Providence Eyesores Turned Into Community Treasures
June 27, 2012
PROVIDENCE — Tucked between an uncared for softball field and the Peter Pan bus station was a mess. Heaps of old, wet clothes, tires — both car and bicycle — mattresses and lots of empty liquor bottles littered the site along the Moshassuck River. All of that selfishly dumped crap was ensnared in a tangle of Japanese knotweed and other invasive plants.
Across the city, on the other side of Route 95, sat a derelict school building surrounded by a vacant parking lot of pavement and a chain-linked fence that did a fantastic job of collecting Meader Street’s wind-blown trash.
It took the sweat of a 75-year-old local woman, a rudely evicted urban farmer and their wonderful volunteers — people who admired their friends’ attitude and/or cared deeply about their neighborhoods — to transform community eyesores into community assets.
Diana Jackson enjoys walking the city and using mass transit to leave it. She often walked by this neglected patch of city property and winced. Last year, she decided it was up to her — which also meant her 75-year-old husband, Don — to do something.
“I was inspired by the disgusting way it looked,” Jackson said. “No city should have such an eyesore. I knew I had to do something because it was so ugly.”
It’s not anymore.
Than Wood had already transformed a dilapidated lot on Westminster Street into an urban oasis called Front Step Farm. But that was two years ago, before a scrooge of a neighbor, Re-Focus Inc., bullied him off that land this spring.
Local officials, who didn’t appreciate the un-neighborly tactics of Re-Focus, helped Wood relocate Front Step Farm to a 16,000-square-foot, city-owned lot a few streets away. He hired a Bobcat tractor to bring most of it over.
Wood paid a contractor $300 to scrap the top 6 inches of soil from his former Westminster Street plot — after all he had spent three growing seasons and some of his savings transforming the hardscrabble dirt on a neglected site of a burned-down house into farm-quality soil.
Front Step Farm 2.0 is now being created above the blacktop on the south-facing side of the former Head Start school. In less than a month, Wood has covered much of the heat-absorbing asphalt with a layer of woodchips, which he then topped with garden soil and nutrient-rich compost. Vegetable plants now grow where Styrofoam cups, plastic bottles and cigarette butts used to bake.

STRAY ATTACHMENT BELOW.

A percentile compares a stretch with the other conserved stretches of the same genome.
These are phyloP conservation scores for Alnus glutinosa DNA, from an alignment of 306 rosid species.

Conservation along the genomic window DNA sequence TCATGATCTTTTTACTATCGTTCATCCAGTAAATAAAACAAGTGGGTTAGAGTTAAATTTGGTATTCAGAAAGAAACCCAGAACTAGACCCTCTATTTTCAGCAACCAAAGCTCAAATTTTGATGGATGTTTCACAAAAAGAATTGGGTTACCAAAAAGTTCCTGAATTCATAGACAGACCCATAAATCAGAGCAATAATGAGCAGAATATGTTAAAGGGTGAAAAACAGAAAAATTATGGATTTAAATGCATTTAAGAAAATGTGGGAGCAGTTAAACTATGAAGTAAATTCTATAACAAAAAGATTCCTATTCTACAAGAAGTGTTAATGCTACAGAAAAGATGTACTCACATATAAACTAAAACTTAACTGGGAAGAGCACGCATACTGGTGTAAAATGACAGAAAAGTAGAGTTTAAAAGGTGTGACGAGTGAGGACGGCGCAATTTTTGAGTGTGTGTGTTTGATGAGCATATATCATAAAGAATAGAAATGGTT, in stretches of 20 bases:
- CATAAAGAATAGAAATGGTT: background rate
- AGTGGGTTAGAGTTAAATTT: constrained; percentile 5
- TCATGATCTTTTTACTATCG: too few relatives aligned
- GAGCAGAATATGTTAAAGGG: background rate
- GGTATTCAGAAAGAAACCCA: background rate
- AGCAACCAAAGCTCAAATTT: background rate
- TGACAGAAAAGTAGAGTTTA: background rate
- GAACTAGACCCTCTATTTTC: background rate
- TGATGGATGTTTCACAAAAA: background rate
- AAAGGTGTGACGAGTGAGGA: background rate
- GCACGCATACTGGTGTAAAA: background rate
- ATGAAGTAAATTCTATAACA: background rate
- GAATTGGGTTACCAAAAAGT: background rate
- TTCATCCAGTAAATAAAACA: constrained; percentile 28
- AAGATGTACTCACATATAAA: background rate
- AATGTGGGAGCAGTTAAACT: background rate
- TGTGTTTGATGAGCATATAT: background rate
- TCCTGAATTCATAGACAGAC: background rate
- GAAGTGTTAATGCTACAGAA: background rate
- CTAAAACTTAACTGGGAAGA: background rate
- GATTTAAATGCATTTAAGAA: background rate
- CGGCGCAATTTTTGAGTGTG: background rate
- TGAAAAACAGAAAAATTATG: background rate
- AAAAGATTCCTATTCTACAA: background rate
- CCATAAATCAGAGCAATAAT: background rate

The city owns hundreds of vacant lots and is working with Wood on a pilot program that aims to turn these properties into something useful, such as urban farms. Wood is paying the city a dollar to use the land this year, and if he can turn this once-impervious plot into a community asset — something he has done before — he’ll likely end up renting the land for a few hundred dollars a year.
Jackson and her good friend Joe Votta used handheld tools to clear a short path through the vines and invasives to the Moshassuck River. Along the way, their arduous work kept uncovering more pockets of garbage. Their journey eventually led them to snapping turtles, a great blue heron and wrens, and they now seem to better enjoy the chorus of other birds singing in the trees above them.
Jackson has dubbed the former graveyard for box springs and bottles as “The Wild Place.”
Since early this spring, she has spent about 40 hours picking up other people’s trash and cutting back overgrown brush, and then hauling dozens of bags filled with her efforts to the curb to be picked up by the city’s Department of Public Works.
“The Wild Place” still needs work and Jackson hopes to introduce a bench or two, but the longtime city resident is proud of the work that already has been done — and she should be.
“It still looks kinda wild, and I like that,” Jackson said. “But it’s also cleaned up. It’s a beautiful spot.”
Now it is.
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